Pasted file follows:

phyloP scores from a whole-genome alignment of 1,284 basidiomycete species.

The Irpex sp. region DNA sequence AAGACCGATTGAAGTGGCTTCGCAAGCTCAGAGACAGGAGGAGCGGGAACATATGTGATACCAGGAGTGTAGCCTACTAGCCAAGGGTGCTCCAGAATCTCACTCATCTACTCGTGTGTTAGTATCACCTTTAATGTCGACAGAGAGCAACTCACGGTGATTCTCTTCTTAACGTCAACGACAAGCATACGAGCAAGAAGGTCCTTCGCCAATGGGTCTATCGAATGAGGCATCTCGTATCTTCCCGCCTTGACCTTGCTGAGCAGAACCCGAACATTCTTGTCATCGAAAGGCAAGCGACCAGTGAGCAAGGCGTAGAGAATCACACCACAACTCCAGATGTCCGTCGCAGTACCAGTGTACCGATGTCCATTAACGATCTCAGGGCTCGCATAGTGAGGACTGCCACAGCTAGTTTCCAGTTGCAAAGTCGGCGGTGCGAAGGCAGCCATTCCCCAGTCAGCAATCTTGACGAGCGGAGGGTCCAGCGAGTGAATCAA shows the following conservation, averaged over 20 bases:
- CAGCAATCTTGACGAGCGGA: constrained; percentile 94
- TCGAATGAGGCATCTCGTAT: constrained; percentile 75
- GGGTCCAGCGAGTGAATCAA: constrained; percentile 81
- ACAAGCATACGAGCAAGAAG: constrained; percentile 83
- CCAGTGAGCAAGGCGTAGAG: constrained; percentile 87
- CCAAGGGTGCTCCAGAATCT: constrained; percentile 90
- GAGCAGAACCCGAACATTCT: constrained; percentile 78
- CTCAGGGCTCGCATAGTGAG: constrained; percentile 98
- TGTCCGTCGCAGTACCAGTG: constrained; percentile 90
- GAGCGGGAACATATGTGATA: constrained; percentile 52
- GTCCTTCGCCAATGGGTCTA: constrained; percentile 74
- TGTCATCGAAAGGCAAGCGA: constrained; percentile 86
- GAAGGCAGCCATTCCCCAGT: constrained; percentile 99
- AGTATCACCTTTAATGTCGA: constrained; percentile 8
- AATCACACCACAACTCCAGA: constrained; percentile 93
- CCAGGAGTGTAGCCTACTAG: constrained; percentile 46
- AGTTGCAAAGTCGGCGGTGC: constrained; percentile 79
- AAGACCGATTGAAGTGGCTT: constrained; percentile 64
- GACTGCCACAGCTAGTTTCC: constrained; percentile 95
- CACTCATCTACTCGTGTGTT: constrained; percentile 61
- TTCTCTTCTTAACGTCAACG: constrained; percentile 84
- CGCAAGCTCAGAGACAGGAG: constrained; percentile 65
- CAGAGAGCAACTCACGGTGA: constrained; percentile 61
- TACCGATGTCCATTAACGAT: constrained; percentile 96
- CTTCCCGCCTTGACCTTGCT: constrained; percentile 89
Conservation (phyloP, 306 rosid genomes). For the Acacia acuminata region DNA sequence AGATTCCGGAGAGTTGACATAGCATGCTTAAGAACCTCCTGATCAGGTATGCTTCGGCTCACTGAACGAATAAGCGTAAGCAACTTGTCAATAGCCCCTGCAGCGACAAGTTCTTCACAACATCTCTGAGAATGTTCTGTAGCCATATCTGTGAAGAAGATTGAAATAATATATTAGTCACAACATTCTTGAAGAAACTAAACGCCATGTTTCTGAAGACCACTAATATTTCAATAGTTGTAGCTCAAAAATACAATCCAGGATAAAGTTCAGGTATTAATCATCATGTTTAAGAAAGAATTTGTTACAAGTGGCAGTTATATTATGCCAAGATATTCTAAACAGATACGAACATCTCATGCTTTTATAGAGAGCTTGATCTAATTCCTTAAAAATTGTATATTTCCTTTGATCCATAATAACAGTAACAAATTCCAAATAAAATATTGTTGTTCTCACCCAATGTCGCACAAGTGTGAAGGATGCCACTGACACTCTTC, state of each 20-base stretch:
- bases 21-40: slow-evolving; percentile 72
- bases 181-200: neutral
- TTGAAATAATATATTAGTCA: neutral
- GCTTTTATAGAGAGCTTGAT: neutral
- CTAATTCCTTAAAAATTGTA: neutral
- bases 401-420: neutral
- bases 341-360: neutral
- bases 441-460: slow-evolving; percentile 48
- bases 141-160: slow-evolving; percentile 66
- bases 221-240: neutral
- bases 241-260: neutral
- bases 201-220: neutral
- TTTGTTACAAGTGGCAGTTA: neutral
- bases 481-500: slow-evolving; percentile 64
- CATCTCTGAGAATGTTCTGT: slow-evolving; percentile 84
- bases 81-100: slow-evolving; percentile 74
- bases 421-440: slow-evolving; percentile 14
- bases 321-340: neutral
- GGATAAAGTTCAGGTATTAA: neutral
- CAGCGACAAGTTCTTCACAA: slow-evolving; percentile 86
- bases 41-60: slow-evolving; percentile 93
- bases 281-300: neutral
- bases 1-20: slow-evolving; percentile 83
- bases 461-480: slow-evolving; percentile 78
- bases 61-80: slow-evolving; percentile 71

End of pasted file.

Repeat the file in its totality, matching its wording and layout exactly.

phyloP scores from a whole-genome alignment of 1,284 basidiomycete species.

The Irpex sp. region DNA sequence AAGACCGATTGAAGTGGCTTCGCAAGCTCAGAGACAGGAGGAGCGGGAACATATGTGATACCAGGAGTGTAGCCTACTAGCCAAGGGTGCTCCAGAATCTCACTCATCTACTCGTGTGTTAGTATCACCTTTAATGTCGACAGAGAGCAACTCACGGTGATTCTCTTCTTAACGTCAACGACAAGCATACGAGCAAGAAGGTCCTTCGCCAATGGGTCTATCGAATGAGGCATCTCGTATCTTCCCGCCTTGACCTTGCTGAGCAGAACCCGAACATTCTTGTCATCGAAAGGCAAGCGACCAGTGAGCAAGGCGTAGAGAATCACACCACAACTCCAGATGTCCGTCGCAGTACCAGTGTACCGATGTCCATTAACGATCTCAGGGCTCGCATAGTGAGGACTGCCACAGCTAGTTTCCAGTTGCAAAGTCGGCGGTGCGAAGGCAGCCATTCCCCAGTCAGCAATCTTGACGAGCGGAGGGTCCAGCGAGTGAATCAA shows the following conservation, averaged over 20 bases:
- CAGCAATCTTGACGAGCGGA: constrained; percentile 94
- TCGAATGAGGCATCTCGTAT: constrained; percentile 75
- GGGTCCAGCGAGTGAATCAA: constrained; percentile 81
- ACAAGCATACGAGCAAGAAG: constrained; percentile 83
- CCAGTGAGCAAGGCGTAGAG: constrained; percentile 87
- CCAAGGGTGCTCCAGAATCT: constrained; percentile 90
- GAGCAGAACCCGAACATTCT: constrained; percentile 78
- CTCAGGGCTCGCATAGTGAG: constrained; percentile 98
- TGTCCGTCGCAGTACCAGTG: constrained; percentile 90
- GAGCGGGAACATATGTGATA: constrained; percentile 52
- GTCCTTCGCCAATGGGTCTA: constrained; percentile 74
- TGTCATCGAAAGGCAAGCGA: constrained; percentile 86
- GAAGGCAGCCATTCCCCAGT: constrained; percentile 99
- AGTATCACCTTTAATGTCGA: constrained; percentile 8
- AATCACACCACAACTCCAGA: constrained; percentile 93
- CCAGGAGTGTAGCCTACTAG: constrained; percentile 46
- AGTTGCAAAGTCGGCGGTGC: constrained; percentile 79
- AAGACCGATTGAAGTGGCTT: constrained; percentile 64
- GACTGCCACAGCTAGTTTCC: constrained; percentile 95
- CACTCATCTACTCGTGTGTT: constrained; percentile 61
- TTCTCTTCTTAACGTCAACG: constrained; percentile 84
- CGCAAGCTCAGAGACAGGAG: constrained; percentile 65
- CAGAGAGCAACTCACGGTGA: constrained; percentile 61
- TACCGATGTCCATTAACGAT: constrained; percentile 96
- CTTCCCGCCTTGACCTTGCT: constrained; percentile 89
Conservation (phyloP, 306 rosid genomes). For the Acacia acuminata region DNA sequence AGATTCCGGAGAGTTGACATAGCATGCTTAAGAACCTCCTGATCAGGTATGCTTCGGCTCACTGAACGAATAAGCGTAAGCAACTTGTCAATAGCCCCTGCAGCGACAAGTTCTTCACAACATCTCTGAGAATGTTCTGTAGCCATATCTGTGAAGAAGATTGAAATAATATATTAGTCACAACATTCTTGAAGAAACTAAACGCCATGTTTCTGAAGACCACTAATATTTCAATAGTTGTAGCTCAAAAATACAATCCAGGATAAAGTTCAGGTATTAATCATCATGTTTAAGAAAGAATTTGTTACAAGTGGCAGTTATATTATGCCAAGATATTCTAAACAGATACGAACATCTCATGCTTTTATAGAGAGCTTGATCTAATTCCTTAAAAATTGTATATTTCCTTTGATCCATAATAACAGTAACAAATTCCAAATAAAATATTGTTGTTCTCACCCAATGTCGCACAAGTGTGAAGGATGCCACTGACACTCTTC, state of each 20-base stretch:
- bases 21-40: slow-evolving; percentile 72
- bases 181-200: neutral
- TTGAAATAATATATTAGTCA: neutral
- GCTTTTATAGAGAGCTTGAT: neutral
- CTAATTCCTTAAAAATTGTA: neutral
- bases 401-420: neutral
- bases 341-360: neutral
- bases 441-460: slow-evolving; percentile 48
- bases 141-160: slow-evolving; percentile 66
- bases 221-240: neutral
- bases 241-260: neutral
- bases 201-220: neutral
- TTTGTTACAAGTGGCAGTTA: neutral
- bases 481-500: slow-evolving; percentile 64
- CATCTCTGAGAATGTTCTGT: slow-evolving; percentile 84
- bases 81-100: slow-evolving; percentile 74
- bases 421-440: slow-evolving; percentile 14
- bases 321-340: neutral
- GGATAAAGTTCAGGTATTAA: neutral
- CAGCGACAAGTTCTTCACAA: slow-evolving; percentile 86
- bases 41-60: slow-evolving; percentile 93
- bases 281-300: neutral
- bases 1-20: slow-evolving; percentile 83
- bases 461-480: slow-evolving; percentile 78
- bases 61-80: slow-evolving; percentile 71